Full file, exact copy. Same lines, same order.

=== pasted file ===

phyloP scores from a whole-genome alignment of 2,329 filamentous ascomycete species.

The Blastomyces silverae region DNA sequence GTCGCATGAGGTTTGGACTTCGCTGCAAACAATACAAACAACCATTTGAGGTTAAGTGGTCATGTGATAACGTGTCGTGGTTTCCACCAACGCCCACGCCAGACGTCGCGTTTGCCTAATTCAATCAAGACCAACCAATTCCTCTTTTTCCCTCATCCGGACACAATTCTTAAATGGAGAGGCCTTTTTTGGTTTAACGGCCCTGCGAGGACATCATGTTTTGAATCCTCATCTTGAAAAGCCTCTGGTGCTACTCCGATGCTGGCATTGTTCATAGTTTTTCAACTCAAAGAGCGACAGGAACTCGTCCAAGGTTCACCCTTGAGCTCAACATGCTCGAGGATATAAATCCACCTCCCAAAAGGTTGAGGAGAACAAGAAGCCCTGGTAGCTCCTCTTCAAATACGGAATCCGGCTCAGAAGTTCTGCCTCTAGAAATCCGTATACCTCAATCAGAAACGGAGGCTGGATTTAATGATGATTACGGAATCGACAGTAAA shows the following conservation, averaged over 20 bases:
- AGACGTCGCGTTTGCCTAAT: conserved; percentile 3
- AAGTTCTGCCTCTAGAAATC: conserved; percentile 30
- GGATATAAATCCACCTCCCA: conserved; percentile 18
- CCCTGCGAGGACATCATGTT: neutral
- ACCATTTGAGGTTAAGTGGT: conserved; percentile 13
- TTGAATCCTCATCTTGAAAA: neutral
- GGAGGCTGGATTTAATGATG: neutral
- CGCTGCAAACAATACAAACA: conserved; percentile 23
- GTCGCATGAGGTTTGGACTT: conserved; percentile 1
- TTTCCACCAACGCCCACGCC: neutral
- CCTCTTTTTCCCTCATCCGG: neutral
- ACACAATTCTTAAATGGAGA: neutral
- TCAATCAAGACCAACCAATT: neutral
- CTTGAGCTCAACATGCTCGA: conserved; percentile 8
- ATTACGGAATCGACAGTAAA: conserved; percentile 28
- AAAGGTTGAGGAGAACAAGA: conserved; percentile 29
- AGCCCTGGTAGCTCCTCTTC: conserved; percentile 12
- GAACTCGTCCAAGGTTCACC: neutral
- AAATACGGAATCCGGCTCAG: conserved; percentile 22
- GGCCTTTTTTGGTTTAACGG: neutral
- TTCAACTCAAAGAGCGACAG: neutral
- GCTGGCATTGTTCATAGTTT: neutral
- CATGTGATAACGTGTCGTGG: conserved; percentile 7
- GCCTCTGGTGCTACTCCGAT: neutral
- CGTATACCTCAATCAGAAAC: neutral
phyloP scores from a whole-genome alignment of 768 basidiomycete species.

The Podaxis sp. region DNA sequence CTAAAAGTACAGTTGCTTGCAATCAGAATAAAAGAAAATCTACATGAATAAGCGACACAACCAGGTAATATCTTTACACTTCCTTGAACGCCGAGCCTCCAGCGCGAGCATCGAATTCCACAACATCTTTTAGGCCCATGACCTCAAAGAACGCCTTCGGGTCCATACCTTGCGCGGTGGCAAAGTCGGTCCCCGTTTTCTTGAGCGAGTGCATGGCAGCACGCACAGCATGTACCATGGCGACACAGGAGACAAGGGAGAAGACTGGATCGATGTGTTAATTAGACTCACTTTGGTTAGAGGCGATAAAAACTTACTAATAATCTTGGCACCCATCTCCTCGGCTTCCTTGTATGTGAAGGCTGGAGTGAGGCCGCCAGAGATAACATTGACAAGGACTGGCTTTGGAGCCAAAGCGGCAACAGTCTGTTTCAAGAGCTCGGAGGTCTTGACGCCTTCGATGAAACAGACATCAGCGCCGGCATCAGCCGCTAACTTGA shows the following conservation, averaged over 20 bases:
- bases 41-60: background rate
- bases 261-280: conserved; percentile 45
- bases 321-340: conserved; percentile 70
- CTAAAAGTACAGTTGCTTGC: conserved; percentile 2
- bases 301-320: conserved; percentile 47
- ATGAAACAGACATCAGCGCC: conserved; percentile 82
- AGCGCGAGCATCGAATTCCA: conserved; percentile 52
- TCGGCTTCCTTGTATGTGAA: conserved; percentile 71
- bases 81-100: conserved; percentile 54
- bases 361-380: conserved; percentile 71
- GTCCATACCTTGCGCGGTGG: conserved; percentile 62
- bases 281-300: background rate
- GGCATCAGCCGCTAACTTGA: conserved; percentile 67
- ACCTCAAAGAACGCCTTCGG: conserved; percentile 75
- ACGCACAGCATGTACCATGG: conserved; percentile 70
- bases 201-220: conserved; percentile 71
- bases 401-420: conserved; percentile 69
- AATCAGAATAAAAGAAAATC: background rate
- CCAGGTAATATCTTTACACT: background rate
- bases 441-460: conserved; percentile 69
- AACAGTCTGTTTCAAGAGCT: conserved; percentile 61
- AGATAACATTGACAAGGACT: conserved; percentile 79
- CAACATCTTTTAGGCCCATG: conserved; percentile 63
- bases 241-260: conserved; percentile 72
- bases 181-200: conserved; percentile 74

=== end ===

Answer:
phyloP scores from a whole-genome alignment of 2,329 filamentous ascomycete species.

The Blastomyces silverae region DNA sequence GTCGCATGAGGTTTGGACTTCGCTGCAAACAATACAAACAACCATTTGAGGTTAAGTGGTCATGTGATAACGTGTCGTGGTTTCCACCAACGCCCACGCCAGACGTCGCGTTTGCCTAATTCAATCAAGACCAACCAATTCCTCTTTTTCCCTCATCCGGACACAATTCTTAAATGGAGAGGCCTTTTTTGGTTTAACGGCCCTGCGAGGACATCATGTTTTGAATCCTCATCTTGAAAAGCCTCTGGTGCTACTCCGATGCTGGCATTGTTCATAGTTTTTCAACTCAAAGAGCGACAGGAACTCGTCCAAGGTTCACCCTTGAGCTCAACATGCTCGAGGATATAAATCCACCTCCCAAAAGGTTGAGGAGAACAAGAAGCCCTGGTAGCTCCTCTTCAAATACGGAATCCGGCTCAGAAGTTCTGCCTCTAGAAATCCGTATACCTCAATCAGAAACGGAGGCTGGATTTAATGATGATTACGGAATCGACAGTAAA shows the following conservation, averaged over 20 bases:
- AGACGTCGCGTTTGCCTAAT: conserved; percentile 3
- AAGTTCTGCCTCTAGAAATC: conserved; percentile 30
- GGATATAAATCCACCTCCCA: conserved; percentile 18
- CCCTGCGAGGACATCATGTT: neutral
- ACCATTTGAGGTTAAGTGGT: conserved; percentile 13
- TTGAATCCTCATCTTGAAAA: neutral
- GGAGGCTGGATTTAATGATG: neutral
- CGCTGCAAACAATACAAACA: conserved; percentile 23
- GTCGCATGAGGTTTGGACTT: conserved; percentile 1
- TTTCCACCAACGCCCACGCC: neutral
- CCTCTTTTTCCCTCATCCGG: neutral
- ACACAATTCTTAAATGGAGA: neutral
- TCAATCAAGACCAACCAATT: neutral
- CTTGAGCTCAACATGCTCGA: conserved; percentile 8
- ATTACGGAATCGACAGTAAA: conserved; percentile 28
- AAAGGTTGAGGAGAACAAGA: conserved; percentile 29
- AGCCCTGGTAGCTCCTCTTC: conserved; percentile 12
- GAACTCGTCCAAGGTTCACC: neutral
- AAATACGGAATCCGGCTCAG: conserved; percentile 22
- GGCCTTTTTTGGTTTAACGG: neutral
- TTCAACTCAAAGAGCGACAG: neutral
- GCTGGCATTGTTCATAGTTT: neutral
- CATGTGATAACGTGTCGTGG: conserved; percentile 7
- GCCTCTGGTGCTACTCCGAT: neutral
- CGTATACCTCAATCAGAAAC: neutral
phyloP scores from a whole-genome alignment of 768 basidiomycete species.

The Podaxis sp. region DNA sequence CTAAAAGTACAGTTGCTTGCAATCAGAATAAAAGAAAATCTACATGAATAAGCGACACAACCAGGTAATATCTTTACACTTCCTTGAACGCCGAGCCTCCAGCGCGAGCATCGAATTCCACAACATCTTTTAGGCCCATGACCTCAAAGAACGCCTTCGGGTCCATACCTTGCGCGGTGGCAAAGTCGGTCCCCGTTTTCTTGAGCGAGTGCATGGCAGCACGCACAGCATGTACCATGGCGACACAGGAGACAAGGGAGAAGACTGGATCGATGTGTTAATTAGACTCACTTTGGTTAGAGGCGATAAAAACTTACTAATAATCTTGGCACCCATCTCCTCGGCTTCCTTGTATGTGAAGGCTGGAGTGAGGCCGCCAGAGATAACATTGACAAGGACTGGCTTTGGAGCCAAAGCGGCAACAGTCTGTTTCAAGAGCTCGGAGGTCTTGACGCCTTCGATGAAACAGACATCAGCGCCGGCATCAGCCGCTAACTTGA shows the following conservation, averaged over 20 bases:
- bases 41-60: background rate
- bases 261-280: conserved; percentile 45
- bases 321-340: conserved; percentile 70
- CTAAAAGTACAGTTGCTTGC: conserved; percentile 2
- bases 301-320: conserved; percentile 47
- ATGAAACAGACATCAGCGCC: conserved; percentile 82
- AGCGCGAGCATCGAATTCCA: conserved; percentile 52
- TCGGCTTCCTTGTATGTGAA: conserved; percentile 71
- bases 81-100: conserved; percentile 54
- bases 361-380: conserved; percentile 71
- GTCCATACCTTGCGCGGTGG: conserved; percentile 62
- bases 281-300: background rate
- GGCATCAGCCGCTAACTTGA: conserved; percentile 67
- ACCTCAAAGAACGCCTTCGG: conserved; percentile 75
- ACGCACAGCATGTACCATGG: conserved; percentile 70
- bases 201-220: conserved; percentile 71
- bases 401-420: conserved; percentile 69
- AATCAGAATAAAAGAAAATC: background rate
- CCAGGTAATATCTTTACACT: background rate
- bases 441-460: conserved; percentile 69
- AACAGTCTGTTTCAAGAGCT: conserved; percentile 61
- AGATAACATTGACAAGGACT: conserved; percentile 79
- CAACATCTTTTAGGCCCATG: conserved; percentile 63
- bases 241-260: conserved; percentile 72
- bases 181-200: conserved; percentile 74